The Ribbon Reefs comprise a 130 kilometre stretch of reefs and passageways that guard the Great Barrier Reef’s northern edge. Within the Ribbon Reefs are some of the dive sites that have made Australia famous: Lizard Island, Cod Hole, Pixie Pinnacle and Steve’s Bommie. The currents that channel between the ribbon reefs attract large populations of fish. The Great Barrier Reef has 9 species of anemonefish, 43 species of butterflyfish, hundreds and hundreds of nudibranch species and 6 out of 7 of the world’s turtle species. Some of the prime Ribbon Reefs dive sites have restricted access, butSpirit of Freedom has arranged access to these sites. If the weather changes and forces a dive site change, there are always many others available of equally high quality.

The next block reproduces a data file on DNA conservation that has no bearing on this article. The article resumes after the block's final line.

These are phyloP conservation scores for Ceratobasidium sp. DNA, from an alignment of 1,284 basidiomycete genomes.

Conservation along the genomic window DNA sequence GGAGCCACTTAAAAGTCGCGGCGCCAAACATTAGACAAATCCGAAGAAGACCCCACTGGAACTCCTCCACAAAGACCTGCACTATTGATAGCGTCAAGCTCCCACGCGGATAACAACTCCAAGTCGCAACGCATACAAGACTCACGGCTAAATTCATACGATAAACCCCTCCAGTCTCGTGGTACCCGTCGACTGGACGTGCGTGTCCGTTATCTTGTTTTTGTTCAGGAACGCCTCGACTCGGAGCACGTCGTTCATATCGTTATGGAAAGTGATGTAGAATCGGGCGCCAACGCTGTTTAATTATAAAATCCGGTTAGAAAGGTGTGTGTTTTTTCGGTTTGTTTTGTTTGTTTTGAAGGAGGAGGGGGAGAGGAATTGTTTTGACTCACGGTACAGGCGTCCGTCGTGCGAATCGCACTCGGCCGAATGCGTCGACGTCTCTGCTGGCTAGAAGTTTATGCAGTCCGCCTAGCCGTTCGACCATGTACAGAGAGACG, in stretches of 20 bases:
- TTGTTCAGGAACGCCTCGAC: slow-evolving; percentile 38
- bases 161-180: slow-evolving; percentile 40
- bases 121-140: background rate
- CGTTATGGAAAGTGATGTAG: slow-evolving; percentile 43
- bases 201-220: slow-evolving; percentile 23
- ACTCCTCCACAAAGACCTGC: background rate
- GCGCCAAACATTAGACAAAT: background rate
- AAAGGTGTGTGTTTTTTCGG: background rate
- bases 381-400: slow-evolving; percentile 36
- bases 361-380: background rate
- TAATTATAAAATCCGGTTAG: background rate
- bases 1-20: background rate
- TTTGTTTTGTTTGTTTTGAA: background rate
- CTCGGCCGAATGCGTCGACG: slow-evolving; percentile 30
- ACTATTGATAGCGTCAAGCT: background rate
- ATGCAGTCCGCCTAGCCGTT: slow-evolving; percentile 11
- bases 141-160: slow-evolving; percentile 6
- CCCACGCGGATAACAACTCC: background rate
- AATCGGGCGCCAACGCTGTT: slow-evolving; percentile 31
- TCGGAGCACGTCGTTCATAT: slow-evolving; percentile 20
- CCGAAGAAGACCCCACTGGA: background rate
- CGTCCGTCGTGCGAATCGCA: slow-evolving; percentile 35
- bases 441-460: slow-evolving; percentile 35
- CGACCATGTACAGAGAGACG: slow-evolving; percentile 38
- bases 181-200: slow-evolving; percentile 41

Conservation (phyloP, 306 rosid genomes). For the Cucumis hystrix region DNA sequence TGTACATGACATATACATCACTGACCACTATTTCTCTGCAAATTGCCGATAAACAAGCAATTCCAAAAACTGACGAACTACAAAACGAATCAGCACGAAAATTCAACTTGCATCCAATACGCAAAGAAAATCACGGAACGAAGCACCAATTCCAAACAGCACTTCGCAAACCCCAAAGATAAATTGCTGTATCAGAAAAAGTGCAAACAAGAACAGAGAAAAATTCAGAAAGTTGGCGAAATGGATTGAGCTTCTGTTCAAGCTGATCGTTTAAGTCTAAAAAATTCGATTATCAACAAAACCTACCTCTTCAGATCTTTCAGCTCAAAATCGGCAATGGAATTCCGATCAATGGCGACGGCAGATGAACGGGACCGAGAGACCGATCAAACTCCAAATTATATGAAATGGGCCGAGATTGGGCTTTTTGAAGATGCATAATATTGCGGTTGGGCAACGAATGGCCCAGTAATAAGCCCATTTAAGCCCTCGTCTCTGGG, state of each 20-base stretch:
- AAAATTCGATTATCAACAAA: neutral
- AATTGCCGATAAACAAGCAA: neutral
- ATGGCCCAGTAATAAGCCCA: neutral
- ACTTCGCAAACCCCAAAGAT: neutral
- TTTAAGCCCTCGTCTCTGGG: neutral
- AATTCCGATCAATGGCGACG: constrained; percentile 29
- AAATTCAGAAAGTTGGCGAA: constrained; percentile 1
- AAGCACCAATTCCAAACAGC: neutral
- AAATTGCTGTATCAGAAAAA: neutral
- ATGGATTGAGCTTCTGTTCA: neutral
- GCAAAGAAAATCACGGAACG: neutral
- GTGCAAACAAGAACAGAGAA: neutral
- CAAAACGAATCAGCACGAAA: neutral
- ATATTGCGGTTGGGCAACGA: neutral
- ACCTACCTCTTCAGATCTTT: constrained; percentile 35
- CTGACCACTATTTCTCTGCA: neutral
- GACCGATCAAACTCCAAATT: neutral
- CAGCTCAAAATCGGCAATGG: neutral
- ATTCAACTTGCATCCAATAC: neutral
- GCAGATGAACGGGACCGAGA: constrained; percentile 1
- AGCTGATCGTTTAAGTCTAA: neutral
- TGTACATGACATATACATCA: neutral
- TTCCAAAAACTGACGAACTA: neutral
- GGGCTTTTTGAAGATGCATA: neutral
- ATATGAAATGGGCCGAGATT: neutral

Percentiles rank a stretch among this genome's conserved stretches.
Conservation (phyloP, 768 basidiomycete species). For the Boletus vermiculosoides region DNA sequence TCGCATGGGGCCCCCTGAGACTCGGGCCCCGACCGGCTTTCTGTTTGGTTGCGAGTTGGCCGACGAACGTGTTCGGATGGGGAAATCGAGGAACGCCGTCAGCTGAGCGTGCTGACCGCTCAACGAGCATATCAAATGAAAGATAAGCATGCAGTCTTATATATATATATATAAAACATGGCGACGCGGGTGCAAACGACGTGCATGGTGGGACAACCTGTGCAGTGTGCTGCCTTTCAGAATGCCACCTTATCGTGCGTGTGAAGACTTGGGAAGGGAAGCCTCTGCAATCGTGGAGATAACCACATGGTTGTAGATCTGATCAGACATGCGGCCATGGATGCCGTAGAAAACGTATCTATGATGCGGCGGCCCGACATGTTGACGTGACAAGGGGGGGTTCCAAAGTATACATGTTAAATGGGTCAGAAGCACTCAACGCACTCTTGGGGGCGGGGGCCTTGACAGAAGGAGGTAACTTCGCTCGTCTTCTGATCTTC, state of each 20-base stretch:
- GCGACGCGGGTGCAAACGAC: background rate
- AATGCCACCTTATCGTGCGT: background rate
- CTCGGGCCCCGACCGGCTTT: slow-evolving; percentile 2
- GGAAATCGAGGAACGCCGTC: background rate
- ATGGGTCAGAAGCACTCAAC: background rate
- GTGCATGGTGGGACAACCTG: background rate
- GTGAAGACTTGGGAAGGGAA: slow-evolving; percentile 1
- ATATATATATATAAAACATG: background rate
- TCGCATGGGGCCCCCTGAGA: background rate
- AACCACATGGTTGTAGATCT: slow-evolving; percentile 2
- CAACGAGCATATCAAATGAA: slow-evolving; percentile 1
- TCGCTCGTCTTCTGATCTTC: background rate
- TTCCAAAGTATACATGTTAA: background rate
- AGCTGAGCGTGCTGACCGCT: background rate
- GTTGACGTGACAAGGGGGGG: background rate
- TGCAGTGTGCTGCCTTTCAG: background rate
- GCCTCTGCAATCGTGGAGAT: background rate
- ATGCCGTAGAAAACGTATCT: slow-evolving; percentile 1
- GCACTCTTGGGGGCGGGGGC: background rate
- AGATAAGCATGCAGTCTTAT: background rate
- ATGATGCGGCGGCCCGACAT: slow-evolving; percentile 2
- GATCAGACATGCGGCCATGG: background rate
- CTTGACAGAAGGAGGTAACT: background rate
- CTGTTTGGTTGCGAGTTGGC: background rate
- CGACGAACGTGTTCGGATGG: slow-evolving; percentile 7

Lizard Island is where, in 1770, famous English navigator James Cook climbed to the highest point in order to try and find an escape route out of the labyrinth of reefs off the shores of Australia. The naturalist accompanying the expedition, Joseph Banks, noticed and logged the wealth of strange creatures in the waters around the island. Challenger Bay is a dive which is done at the start of the Coral Sea trips, or is often included as a night dive on the Cod Hole trips. During the day, large schools of trevallies, surgeonfish and Yellow-striped Bream work the area over the coral gardens. At night, Challenger Bay is home to particularly large barracuda, and moray eels and lionfish come out to hunt. Lionfish in particular have found the divers’ lights to be very useful in aiding their search for prey!